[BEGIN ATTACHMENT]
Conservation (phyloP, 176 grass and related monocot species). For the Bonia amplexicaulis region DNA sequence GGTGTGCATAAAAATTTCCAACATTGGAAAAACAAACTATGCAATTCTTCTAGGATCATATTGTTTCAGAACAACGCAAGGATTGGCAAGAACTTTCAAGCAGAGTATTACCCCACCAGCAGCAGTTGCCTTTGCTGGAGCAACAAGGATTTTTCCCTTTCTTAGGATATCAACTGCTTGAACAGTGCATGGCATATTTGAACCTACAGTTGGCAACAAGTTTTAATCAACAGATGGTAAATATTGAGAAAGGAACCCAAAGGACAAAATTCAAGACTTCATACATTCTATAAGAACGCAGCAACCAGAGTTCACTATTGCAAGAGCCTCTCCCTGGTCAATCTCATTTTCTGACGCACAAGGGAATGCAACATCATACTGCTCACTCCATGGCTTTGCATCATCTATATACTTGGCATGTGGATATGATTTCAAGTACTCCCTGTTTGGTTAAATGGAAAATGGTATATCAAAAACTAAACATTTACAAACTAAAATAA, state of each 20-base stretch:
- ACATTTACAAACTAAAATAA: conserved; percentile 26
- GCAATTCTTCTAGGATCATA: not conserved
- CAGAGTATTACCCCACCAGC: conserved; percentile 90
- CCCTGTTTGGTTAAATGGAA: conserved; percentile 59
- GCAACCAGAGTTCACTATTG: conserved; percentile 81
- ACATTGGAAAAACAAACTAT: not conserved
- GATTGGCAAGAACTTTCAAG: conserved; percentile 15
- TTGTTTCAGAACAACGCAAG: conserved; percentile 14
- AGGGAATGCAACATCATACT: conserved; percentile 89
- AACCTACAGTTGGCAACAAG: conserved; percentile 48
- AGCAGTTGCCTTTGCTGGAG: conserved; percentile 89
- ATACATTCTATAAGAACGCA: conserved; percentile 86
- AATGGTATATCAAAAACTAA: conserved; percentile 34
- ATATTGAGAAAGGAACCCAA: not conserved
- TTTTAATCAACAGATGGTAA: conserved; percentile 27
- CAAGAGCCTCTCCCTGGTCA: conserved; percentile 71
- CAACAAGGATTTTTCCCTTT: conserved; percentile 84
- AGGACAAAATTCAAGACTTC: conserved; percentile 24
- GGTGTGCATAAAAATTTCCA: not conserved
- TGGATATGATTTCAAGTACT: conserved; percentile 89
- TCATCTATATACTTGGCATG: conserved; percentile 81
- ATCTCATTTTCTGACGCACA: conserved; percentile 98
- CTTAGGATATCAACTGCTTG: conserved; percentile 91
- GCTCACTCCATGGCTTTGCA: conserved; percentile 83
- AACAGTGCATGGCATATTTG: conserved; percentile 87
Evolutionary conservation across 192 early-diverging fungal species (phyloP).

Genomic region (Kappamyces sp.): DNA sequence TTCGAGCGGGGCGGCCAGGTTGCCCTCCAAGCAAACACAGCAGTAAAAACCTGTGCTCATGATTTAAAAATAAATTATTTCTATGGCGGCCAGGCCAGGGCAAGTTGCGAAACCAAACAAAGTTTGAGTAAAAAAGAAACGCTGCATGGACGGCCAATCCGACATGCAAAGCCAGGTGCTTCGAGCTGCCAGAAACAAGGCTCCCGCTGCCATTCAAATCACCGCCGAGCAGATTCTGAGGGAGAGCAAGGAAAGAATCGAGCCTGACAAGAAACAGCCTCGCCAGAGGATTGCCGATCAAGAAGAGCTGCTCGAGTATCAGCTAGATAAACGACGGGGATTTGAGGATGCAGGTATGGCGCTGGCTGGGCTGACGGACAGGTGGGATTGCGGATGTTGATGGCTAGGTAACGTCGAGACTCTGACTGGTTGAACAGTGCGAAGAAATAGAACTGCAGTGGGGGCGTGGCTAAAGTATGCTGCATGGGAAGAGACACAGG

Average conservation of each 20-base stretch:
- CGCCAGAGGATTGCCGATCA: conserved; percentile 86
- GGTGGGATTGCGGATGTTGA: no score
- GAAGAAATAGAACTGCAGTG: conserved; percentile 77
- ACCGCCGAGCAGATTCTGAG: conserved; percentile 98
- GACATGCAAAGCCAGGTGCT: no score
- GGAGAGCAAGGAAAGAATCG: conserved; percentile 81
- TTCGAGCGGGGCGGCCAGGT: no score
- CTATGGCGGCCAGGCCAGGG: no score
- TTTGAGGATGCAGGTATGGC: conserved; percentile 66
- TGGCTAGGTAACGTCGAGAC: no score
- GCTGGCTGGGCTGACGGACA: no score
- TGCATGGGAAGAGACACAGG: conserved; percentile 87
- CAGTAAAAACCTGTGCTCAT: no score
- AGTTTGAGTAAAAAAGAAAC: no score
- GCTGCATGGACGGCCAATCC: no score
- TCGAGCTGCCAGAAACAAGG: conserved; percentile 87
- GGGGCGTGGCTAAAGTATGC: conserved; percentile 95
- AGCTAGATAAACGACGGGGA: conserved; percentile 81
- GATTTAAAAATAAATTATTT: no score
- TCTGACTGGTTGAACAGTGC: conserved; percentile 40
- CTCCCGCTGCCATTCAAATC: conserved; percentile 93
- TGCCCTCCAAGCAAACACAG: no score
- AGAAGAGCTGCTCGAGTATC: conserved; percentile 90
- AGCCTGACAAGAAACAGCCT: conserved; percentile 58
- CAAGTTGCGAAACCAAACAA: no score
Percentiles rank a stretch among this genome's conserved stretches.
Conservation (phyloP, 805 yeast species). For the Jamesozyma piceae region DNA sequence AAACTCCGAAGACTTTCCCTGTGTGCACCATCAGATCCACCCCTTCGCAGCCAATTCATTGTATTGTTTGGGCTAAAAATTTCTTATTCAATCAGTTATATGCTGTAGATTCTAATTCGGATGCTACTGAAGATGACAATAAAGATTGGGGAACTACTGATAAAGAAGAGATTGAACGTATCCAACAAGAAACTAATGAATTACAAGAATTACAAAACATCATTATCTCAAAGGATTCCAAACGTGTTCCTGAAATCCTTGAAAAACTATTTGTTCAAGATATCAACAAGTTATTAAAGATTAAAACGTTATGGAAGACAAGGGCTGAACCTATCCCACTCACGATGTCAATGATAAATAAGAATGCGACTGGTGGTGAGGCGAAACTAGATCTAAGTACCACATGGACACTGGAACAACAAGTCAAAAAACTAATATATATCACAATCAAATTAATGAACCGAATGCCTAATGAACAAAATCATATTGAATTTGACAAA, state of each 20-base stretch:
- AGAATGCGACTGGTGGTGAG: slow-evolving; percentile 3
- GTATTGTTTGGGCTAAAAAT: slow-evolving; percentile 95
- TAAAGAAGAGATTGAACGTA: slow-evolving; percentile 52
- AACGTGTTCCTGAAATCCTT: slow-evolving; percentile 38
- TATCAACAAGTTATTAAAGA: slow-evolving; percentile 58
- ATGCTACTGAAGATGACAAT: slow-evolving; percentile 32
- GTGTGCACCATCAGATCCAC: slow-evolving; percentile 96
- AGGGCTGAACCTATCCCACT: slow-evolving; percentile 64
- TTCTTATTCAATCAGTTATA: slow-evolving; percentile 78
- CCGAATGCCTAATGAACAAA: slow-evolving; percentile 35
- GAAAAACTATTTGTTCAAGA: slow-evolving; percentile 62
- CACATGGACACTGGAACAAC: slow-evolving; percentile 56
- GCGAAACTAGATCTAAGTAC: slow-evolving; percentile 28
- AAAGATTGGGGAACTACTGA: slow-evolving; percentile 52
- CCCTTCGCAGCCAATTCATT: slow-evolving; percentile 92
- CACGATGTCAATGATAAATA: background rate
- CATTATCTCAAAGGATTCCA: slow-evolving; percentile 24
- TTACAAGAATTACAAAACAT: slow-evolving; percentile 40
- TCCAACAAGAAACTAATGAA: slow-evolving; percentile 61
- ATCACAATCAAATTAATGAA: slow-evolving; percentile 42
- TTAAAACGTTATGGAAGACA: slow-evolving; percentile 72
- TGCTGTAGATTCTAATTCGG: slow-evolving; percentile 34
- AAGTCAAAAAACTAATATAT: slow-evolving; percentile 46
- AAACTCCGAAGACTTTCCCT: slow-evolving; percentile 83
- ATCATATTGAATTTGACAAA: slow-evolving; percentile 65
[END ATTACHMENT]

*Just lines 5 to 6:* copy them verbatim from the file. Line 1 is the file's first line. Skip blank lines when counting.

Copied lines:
- CCCTGTTTGGTTAAATGGAA: conserved; percentile 59
- GCAACCAGAGTTCACTATTG: conserved; percentile 81